£2m tram heritage plan edges forward

John Woodman, development partner of the Friends of Fleetwood Trams group, with the 1935 double decker which the group have acquired.
John Woodman, development partner of the Friends of Fleetwood Trams group, with the 1935 double decker which the group have acquired.

PLANS for a £2m tram heritage centre in Fleetwood are to be discussed with sponsors and invited guests from local authorities next month.

The proposed centre – previously described as a museum – is planned to house six vintage vehicles from Blackpool Transport’s stock, with further proposals to bring an additional three or four tramcars to Fleetwood from overseas.

The Friends of Fleetwood Trams, the organisation behind the project, still plan to open the centre by July next year, in time for Tram Sunday.

Although the group have yet to name their preferred location for the centre, and funding plans are still being prepared, project leader John Woodman says good progress on the scheme is being made.

Mr Woodman, development partner of the Friends group, says positive discussions were ongoing with local sponsors who will help buy some of the Blackpool trams for the centre.

He said a meeting at an un-named Fleetwood venue, scheduled for Thursday October 20, was not a public session but would allow him to explain further to guests from local councils and other organisations what the scheme will entail.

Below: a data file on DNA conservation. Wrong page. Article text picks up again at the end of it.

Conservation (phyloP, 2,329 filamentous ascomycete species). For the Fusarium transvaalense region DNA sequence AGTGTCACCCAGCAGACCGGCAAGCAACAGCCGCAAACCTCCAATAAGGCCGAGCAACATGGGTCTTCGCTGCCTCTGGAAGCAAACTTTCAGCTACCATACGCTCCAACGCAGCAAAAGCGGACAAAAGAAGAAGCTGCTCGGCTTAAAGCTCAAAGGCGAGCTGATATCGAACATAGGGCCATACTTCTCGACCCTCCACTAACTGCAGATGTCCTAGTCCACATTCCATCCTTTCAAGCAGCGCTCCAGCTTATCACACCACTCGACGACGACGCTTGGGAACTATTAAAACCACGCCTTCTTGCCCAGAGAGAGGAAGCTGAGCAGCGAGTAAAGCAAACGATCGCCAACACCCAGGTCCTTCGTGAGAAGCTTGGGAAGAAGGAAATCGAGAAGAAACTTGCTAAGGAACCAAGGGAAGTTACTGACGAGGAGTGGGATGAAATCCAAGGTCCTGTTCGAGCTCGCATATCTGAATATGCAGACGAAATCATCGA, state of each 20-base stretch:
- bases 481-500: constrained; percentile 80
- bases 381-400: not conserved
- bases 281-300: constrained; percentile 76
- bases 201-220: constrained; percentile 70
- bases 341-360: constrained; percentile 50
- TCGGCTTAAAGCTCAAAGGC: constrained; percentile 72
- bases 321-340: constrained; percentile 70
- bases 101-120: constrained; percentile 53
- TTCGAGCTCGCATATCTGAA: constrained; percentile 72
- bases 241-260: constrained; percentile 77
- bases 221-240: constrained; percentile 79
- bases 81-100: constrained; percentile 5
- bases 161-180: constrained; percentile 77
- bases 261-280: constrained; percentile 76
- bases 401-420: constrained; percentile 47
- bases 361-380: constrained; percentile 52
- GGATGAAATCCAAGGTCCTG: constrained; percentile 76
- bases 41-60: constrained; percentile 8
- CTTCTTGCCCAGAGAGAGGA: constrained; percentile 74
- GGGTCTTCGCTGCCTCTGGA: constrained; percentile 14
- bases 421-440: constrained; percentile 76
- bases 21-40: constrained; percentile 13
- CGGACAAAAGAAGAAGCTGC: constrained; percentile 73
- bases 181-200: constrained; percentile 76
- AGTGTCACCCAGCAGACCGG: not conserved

He told the Weekly News: “We are organising a private briefing for invited guests – sponsors, public authorities and heritage organisations, which will allow us to expand on our plans and allow them to ask questions.

“We want to gather as much support for this scheme as possible.”

It is hoped the tram heritage centre will become a major tourist attraction for the town, and link in with the new supertram, which will be bringing visitors to Fleetwood from Easter next year.

The former Stena depot has been mentioned as a possible site for the facility, but Mr Woodman said he was still keeping those details under wraps until it could be confirmed.

One tram – a 1935 double decker built in Preston , which achieved fame as the vehicle which killed TV villain Alan Bradley in Coronation Street in the 1980s – has already been acquired by the group.

It has been bought from Blackpool Transport, for an undisclosed sum, by Fleetwood businessman Frank Heald, boss of Fylde software company Voiteq Ltd, on behalf of the Friends of Fleetwood Trams. The tram is currently being housed in Fleetwood in readiness for the centre being opened.

Mr Woodman addressed Fleetwood Civic Society about the plans last week and society chairman, Margaret Daniels, said: “We think it will be a marvellous thing for Fleetwood and are very supportive of the plans.”